People queue to get a copy of satirical French magazine Charlie Hebdo new issue titled "Tout est pardonne" ("All is forgiven") showing a caricature of Prophet Mohammad in front of a kiosk in Paris January 14, 2015. REUTERS/Stephane Mahe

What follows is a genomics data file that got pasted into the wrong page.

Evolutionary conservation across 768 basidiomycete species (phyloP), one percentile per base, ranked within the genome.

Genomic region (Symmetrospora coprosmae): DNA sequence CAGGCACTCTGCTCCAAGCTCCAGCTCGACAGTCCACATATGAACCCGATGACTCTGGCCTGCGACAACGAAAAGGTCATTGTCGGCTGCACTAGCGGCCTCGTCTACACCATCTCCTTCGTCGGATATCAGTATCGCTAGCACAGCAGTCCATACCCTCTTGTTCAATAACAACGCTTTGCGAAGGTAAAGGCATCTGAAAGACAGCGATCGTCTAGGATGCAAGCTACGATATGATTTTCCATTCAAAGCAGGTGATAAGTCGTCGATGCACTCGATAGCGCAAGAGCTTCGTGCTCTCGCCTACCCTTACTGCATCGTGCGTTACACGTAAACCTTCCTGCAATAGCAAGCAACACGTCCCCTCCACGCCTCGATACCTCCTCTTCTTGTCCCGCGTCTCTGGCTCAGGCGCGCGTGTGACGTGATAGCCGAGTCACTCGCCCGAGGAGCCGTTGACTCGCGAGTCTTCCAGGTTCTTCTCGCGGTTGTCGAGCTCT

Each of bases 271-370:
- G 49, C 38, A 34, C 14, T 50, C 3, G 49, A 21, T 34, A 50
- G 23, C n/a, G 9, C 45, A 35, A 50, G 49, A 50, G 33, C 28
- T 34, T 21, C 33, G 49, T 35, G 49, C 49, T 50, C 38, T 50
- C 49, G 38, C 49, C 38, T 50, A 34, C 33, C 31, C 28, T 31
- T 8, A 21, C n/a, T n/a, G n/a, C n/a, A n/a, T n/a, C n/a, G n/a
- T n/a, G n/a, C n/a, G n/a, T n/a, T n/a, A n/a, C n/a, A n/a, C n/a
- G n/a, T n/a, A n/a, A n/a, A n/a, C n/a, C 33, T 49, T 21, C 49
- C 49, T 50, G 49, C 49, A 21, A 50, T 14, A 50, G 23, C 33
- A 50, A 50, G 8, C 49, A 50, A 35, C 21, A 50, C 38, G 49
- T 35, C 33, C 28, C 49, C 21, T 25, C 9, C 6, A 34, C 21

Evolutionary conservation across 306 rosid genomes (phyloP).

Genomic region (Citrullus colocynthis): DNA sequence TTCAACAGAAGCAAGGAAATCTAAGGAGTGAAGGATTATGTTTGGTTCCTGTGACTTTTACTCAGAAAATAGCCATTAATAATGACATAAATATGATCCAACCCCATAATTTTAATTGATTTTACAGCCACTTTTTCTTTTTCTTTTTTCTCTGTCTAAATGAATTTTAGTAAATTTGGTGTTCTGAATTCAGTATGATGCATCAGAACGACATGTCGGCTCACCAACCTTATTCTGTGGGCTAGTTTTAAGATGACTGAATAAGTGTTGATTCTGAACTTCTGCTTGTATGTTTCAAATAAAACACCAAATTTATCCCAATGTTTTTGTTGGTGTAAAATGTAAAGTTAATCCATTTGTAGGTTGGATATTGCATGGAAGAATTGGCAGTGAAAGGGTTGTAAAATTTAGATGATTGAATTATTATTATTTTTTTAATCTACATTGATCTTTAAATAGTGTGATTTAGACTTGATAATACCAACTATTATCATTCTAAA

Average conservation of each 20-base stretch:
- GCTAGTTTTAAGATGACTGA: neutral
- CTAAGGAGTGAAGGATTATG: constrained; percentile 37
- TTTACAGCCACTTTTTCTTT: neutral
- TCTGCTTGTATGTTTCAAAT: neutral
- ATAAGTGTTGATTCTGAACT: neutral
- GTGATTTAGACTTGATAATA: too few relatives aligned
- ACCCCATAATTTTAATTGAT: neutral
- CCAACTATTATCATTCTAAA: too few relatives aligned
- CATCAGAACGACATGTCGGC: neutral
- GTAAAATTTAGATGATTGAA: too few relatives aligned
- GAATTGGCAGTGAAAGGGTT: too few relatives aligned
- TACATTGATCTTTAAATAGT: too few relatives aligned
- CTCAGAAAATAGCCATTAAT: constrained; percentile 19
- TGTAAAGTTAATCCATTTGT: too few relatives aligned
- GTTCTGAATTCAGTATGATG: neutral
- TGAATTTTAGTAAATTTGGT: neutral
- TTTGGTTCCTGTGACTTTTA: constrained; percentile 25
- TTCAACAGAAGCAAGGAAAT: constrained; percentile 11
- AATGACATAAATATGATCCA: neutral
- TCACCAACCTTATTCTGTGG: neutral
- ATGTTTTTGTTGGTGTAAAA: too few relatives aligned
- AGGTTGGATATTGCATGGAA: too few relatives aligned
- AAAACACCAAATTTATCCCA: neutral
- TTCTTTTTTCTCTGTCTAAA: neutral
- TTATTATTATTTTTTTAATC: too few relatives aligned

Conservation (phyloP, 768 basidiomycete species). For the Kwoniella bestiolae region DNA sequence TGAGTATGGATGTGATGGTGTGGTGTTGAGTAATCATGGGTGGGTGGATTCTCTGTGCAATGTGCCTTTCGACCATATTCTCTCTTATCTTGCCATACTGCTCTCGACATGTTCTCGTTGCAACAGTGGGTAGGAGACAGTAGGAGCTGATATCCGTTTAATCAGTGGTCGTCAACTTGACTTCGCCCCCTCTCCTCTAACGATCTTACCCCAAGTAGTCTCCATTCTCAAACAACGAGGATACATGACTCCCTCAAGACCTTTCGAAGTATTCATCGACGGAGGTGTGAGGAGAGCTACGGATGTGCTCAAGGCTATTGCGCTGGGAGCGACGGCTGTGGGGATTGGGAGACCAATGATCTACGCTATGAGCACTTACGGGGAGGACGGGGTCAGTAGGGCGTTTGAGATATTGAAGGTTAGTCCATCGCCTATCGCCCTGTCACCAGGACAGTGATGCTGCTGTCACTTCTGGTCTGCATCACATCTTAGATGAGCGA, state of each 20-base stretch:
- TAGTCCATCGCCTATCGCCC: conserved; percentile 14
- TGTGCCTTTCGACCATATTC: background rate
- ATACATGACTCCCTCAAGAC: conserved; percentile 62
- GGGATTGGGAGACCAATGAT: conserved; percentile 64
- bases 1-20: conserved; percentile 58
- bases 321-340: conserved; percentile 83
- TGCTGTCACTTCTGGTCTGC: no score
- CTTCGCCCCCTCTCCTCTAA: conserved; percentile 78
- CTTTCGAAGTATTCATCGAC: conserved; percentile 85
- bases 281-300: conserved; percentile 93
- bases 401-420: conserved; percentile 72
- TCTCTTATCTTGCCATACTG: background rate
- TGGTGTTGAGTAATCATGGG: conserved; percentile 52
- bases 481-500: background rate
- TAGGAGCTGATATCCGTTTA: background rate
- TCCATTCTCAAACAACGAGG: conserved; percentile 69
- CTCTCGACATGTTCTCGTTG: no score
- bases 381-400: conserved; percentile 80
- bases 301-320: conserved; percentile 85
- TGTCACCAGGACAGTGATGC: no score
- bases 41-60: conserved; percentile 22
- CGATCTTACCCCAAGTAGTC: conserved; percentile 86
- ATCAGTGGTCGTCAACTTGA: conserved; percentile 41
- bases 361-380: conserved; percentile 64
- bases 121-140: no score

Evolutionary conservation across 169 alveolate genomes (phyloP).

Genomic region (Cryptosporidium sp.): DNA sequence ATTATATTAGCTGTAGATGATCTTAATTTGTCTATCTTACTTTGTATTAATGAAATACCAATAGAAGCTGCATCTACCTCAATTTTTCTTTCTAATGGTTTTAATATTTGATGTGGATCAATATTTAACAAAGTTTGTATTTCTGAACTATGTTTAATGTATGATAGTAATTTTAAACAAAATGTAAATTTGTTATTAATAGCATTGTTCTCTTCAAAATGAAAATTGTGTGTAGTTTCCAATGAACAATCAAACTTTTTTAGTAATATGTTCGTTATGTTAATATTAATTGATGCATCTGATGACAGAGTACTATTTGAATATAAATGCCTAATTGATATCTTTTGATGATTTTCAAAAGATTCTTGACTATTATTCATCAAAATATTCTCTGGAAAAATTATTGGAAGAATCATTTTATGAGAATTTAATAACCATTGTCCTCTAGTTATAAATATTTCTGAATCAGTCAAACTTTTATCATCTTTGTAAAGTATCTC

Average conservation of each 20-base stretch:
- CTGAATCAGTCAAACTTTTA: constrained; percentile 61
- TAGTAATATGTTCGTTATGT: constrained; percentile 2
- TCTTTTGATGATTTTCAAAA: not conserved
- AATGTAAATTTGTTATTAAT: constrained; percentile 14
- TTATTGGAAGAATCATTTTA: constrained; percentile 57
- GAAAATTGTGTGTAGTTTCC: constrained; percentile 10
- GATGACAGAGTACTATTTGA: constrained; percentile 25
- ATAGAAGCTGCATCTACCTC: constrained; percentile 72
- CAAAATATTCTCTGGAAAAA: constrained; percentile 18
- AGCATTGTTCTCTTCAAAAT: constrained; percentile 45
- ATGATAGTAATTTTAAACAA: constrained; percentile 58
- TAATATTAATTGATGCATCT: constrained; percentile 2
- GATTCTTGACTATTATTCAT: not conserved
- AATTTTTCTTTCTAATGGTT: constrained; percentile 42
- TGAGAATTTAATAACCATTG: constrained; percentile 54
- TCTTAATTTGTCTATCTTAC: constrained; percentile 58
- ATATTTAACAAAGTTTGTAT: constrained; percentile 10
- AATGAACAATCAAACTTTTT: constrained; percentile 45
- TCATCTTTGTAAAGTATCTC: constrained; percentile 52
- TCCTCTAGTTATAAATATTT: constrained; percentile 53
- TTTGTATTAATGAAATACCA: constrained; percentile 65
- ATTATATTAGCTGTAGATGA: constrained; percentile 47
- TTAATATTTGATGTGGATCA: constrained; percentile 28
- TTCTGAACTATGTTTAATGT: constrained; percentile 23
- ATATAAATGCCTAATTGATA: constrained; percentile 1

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Yemen's Al-Qaeda branch Wednesday claimed responsibility for last week's massacre at a Paris satirical newspaper, with one of its top commanders saying the assault was in revenge for the weekly's publications of cartoons of the Prophet Mohammad, considered an insult in Islam.The claim came in a video posting by Nasr al-Ansi, a top commander of Al-Qaeda in the Arabian Peninsula, which appeared on the group's Twitter account. The attack on Charlie Hebdo's offices in Paris was the beginning of three days of terror in France that saw 17 people killed before the three Islamic extremist attackers were gunned down by security forces.Al-Ansi also referenced AQAP's radical Yemeni-American preacher Anwar al-Awlaki, who was killed in a U.S. drone strike in Yemen in September 2011, saying he arranged the Paris attack.However, a member of AQAP sent a message to the AP last Friday, saying the group had orchestrated the attack.
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